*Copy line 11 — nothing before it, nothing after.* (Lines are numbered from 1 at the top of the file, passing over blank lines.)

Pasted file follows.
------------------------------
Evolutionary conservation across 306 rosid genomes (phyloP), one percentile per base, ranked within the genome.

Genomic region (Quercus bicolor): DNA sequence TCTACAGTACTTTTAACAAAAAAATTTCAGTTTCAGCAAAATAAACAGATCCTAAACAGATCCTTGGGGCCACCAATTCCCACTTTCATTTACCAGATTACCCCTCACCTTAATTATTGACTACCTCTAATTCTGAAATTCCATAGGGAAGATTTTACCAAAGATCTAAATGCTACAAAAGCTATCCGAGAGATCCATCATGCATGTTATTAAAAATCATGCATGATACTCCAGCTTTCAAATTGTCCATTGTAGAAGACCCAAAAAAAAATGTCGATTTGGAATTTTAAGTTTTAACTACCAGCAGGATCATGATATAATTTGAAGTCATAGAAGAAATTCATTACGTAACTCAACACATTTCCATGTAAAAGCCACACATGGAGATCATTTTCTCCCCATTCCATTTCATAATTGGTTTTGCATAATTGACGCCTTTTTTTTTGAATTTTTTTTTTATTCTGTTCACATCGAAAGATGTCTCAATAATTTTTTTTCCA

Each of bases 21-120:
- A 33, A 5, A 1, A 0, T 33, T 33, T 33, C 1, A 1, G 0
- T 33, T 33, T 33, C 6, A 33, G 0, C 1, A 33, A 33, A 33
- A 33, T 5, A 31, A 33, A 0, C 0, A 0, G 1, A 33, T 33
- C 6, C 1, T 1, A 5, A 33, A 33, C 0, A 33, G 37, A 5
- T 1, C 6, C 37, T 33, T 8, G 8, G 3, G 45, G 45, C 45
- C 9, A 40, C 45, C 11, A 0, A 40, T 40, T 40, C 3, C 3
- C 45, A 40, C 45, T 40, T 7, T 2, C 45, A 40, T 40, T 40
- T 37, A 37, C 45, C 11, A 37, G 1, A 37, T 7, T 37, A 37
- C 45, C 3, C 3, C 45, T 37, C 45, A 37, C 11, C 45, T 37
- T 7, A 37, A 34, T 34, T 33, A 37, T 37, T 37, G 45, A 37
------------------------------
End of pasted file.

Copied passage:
- T 37, A 37, C 45, C 11, A 37, G 1, A 37, T 7, T 37, A 37